Dec 25, 2013

Fall 1991: Outing a Medieval Knight

Ever since my junior high boyfriend Dan and I plotted to escape to Saudi Arabia, I have been plagued by sudden obsessions with countries or historical periods: Russia, China, Renaissance Italy, the Middle Ages, and so on.   Suddenly it's all I can think of.  I buy 1,000 books, start learning the language, plan trips, and decide to devote my professional life to it.  For 3 months, 6 months, maybe a year, and then it fades away.

In 1991, I became obsessed with Ancient Israel. I bought 1000 books on the topic, studied Biblical Hebrew, planned a trip to Israel, and applied to university programs in Old Testament Studies.

Vanderbilt Divinity School in Nashville, Tennessee admitted me, so I drove out in August 1991, got a small apartment near the campus and an adjunct teaching job, and registered for classes.

My partner stayed in West Hollywood, but we had an open relationship, so I started dating.  The first guy I dated was a Medieval knight.

In the mundane world he was a buffed, bearded high-school history teacher named Larry, but in "real life" he was Lucien de Peletier from the Shire of Galedenfeld in the Kingdom of Meridies (the Society for Creative Anachronism, which "recreates the culture of Medieval Europe," divides the U.S. into regional "kingdoms").

Vanderbilt Divinity School
Lucien signed his letters "1191" instead of "1991," listened to Medieval music instead of rock or country-western, and pretended to know nothing of current events.

That was all fine with me.  The problem was, he was strictly closeted, not only at work (which was understandable), but among his SCA friends.

"But you dress in Medieval costumes and joust each other," I pointed out.  "Surely they would be ok with gay people."

"It's not historically accurate.  There weren't any gay people in the Middle Ages, so my character is straight."

No gay people in the Middle Ages?  Of course there were some. Lots.

In October he invited me to the SCA Harvest Banquet, but cautioned that we had to bring female dates.

After six years in West Hollywood, I wasn't going to stand for closeting!

The banquet was held in a private room at F. Scott's Restaurant and Jazz Bar, about 20 people in costume and a dozen in street clothes.  I came stag, and sat next to a heavily-embarrassed Lucien and his "date", a middle-aged English professor named Dame Lucille.

When it came time to dance, I walked up to a young, cute bard and said something like "Prithee, in my land of West Holly-Wood, it is customary for men to wont their troth upon whoever they find smokin', be they swains or maids.  Wouldst dance with me?"  (They don't really talk like that.)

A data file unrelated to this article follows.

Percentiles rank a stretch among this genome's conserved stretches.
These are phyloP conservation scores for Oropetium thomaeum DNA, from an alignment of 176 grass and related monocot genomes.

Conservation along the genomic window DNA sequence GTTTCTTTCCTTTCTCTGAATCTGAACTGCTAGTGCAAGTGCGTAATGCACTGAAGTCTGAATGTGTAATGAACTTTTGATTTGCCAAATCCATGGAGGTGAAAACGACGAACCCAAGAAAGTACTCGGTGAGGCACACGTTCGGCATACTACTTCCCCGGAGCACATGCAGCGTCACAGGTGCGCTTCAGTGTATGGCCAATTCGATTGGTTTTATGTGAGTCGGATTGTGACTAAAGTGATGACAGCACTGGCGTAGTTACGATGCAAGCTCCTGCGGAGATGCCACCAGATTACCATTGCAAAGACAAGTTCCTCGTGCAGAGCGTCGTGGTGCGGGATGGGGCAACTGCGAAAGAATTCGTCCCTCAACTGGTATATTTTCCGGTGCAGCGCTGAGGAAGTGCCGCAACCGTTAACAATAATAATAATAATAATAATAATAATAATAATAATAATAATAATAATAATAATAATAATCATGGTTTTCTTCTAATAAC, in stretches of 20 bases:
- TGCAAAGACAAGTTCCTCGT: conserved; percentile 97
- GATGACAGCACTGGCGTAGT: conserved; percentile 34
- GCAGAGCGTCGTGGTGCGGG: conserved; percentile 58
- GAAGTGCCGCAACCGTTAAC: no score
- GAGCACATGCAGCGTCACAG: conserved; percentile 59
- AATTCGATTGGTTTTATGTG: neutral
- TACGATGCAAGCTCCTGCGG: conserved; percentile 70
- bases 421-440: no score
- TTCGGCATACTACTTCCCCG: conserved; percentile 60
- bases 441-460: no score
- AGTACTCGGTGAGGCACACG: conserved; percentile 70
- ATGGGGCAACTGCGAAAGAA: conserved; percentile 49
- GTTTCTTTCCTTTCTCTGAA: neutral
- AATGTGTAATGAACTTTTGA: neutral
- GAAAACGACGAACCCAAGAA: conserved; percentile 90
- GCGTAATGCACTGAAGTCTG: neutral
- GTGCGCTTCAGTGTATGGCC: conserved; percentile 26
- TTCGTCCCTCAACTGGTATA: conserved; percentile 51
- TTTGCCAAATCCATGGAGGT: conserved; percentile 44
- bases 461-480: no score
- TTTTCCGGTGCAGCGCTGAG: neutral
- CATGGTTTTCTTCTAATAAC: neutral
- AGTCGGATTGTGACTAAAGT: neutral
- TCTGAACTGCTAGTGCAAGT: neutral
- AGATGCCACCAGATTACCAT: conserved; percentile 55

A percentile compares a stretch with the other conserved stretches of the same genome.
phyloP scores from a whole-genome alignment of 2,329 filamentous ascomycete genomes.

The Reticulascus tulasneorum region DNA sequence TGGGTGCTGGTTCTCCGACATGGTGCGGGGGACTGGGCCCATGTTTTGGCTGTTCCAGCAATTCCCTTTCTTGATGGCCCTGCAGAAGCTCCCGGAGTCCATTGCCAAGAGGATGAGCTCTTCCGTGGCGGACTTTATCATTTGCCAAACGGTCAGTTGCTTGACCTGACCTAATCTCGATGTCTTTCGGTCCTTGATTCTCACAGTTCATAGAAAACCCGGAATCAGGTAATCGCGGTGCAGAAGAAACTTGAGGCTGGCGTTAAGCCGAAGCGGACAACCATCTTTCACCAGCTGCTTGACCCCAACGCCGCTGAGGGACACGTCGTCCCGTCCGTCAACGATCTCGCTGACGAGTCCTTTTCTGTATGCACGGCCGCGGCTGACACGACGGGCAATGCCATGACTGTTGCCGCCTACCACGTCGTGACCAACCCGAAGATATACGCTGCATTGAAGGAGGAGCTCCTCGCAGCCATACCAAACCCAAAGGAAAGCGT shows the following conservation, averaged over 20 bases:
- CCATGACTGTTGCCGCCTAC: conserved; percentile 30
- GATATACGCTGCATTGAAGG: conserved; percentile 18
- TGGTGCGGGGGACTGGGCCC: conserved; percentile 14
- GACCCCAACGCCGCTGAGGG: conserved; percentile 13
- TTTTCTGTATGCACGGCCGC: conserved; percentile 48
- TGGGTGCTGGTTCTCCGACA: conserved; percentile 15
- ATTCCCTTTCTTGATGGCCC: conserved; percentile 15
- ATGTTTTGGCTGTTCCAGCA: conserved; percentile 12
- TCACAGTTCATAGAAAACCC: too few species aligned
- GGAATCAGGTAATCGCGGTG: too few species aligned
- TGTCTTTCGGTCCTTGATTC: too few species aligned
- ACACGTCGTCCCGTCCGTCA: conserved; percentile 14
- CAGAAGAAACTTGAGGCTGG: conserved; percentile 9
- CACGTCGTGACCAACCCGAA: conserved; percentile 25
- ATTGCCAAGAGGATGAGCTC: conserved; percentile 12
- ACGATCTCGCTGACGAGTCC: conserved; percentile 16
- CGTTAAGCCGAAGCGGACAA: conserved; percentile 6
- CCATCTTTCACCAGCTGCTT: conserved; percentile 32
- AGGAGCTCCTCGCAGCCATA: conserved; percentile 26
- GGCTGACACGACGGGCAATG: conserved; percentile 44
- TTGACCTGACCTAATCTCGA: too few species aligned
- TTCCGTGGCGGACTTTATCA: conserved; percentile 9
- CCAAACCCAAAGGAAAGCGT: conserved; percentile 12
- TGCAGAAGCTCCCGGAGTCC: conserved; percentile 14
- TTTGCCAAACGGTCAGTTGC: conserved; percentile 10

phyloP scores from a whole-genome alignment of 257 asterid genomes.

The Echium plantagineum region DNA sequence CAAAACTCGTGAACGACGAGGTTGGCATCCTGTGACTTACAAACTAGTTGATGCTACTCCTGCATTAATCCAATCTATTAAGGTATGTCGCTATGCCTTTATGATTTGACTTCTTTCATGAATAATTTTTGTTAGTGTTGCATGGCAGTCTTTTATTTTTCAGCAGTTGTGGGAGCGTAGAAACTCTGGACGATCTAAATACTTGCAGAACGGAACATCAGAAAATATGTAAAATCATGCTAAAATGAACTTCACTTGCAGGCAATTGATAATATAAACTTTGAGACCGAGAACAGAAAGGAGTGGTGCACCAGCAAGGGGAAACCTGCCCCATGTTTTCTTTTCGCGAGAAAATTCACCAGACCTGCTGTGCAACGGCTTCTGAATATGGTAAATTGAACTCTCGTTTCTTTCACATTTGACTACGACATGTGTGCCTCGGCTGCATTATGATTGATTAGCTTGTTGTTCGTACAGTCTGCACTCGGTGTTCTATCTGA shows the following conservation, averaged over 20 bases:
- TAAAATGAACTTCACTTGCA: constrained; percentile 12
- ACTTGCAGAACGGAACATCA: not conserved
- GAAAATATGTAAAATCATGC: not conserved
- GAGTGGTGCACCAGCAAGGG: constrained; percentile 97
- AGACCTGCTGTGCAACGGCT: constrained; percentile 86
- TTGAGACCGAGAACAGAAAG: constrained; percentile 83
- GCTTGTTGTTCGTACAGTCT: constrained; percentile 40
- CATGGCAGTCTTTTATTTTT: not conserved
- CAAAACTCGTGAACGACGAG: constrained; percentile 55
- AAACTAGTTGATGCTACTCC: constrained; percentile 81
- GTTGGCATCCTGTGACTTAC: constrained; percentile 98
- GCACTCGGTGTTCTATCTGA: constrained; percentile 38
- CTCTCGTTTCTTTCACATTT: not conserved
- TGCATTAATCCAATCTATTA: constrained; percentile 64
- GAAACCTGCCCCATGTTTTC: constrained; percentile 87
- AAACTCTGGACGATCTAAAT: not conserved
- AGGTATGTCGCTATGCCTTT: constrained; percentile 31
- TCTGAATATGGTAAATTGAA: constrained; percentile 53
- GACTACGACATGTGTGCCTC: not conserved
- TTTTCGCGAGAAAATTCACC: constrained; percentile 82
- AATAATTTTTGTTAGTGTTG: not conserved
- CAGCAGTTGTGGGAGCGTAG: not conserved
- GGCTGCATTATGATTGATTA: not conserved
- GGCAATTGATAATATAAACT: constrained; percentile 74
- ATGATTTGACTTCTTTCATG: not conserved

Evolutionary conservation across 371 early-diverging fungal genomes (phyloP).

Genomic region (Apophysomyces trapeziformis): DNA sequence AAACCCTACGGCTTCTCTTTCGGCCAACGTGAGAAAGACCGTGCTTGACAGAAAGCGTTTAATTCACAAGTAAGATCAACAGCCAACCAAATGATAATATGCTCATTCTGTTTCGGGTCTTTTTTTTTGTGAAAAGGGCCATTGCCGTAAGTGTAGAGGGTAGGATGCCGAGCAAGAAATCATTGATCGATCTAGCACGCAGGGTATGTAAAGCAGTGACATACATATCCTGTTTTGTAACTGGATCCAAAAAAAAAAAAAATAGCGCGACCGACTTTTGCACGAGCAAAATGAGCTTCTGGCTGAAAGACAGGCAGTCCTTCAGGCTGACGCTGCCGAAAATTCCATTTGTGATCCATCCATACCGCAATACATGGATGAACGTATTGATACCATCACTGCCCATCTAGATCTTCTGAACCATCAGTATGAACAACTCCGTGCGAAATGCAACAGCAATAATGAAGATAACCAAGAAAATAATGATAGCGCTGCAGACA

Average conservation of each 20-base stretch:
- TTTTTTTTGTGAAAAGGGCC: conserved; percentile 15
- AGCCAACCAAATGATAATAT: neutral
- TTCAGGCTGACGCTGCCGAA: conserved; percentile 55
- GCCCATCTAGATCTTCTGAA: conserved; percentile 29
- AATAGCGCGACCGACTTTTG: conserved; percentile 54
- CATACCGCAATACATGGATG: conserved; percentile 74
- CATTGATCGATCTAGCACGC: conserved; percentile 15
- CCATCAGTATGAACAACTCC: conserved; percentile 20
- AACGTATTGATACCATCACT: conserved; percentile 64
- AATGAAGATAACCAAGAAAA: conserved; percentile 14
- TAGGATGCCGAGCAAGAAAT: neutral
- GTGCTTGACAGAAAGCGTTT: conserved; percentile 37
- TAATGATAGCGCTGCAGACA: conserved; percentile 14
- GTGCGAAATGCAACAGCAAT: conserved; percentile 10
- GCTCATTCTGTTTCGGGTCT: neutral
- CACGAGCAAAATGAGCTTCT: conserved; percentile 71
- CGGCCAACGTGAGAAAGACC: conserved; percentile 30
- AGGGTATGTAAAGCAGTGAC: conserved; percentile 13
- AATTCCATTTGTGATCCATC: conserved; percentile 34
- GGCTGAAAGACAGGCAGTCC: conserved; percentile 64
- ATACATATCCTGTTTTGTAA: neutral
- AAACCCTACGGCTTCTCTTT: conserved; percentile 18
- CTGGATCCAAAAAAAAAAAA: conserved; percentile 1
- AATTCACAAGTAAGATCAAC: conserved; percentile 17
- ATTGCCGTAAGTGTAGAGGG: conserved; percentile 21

The bard grinned.  "T'would be a scandal, milord!"

"If it be scandal, then let the tongues wag."

There were, indeed, a lot of stares and whispers as we joined a roundelay, breaking up the boy-girl-boy pattern.

I glanced over at Lucien.  He was staring ashen-faced.

When the dance ended, I approached Lucien and Dame Lucille.  "Ah, another goodly squire, pleasant of mien, hot of bod.  Lady, prithee allow me to borrow him for a dance?"

Giggling, she nodded, but Lucien growled, "Are you crazy?"

"If this be madness, then send me to bedlam, milord.  I die for a single dance."

"Stay in character!  There weren't any gay people in the Middle Ages!"

"Then, perhaps a kiss, such as that Sir Gawain bestowed upon his swain."

"He speaks sooth, milord," Dame Lucille said.  "It's in Sir Gawain and the Green Knight."

All eyes were trained on me as I bent down.  For a moment I thought Lucien was going to permit the kiss.   Then suddenly he pushed me roughly away, jumped up from his chair, knocking over a wine glass, and ran from the room.

The bard and I had to give Dame Lucille a ride home.  That was the last I heard of Lucien.

The story of my semester in Nashville continues here, with my date with the country-western singer.  At least, I thought he was a country-western signer.

Today gay people, "the blue feathers," are fully accepted in most kingdoms of  SCA.  In 2011 the Board of Directors ruled that barons could have same-sex consorts, but crown contenders "must be fighting for a consort of the opposite gender."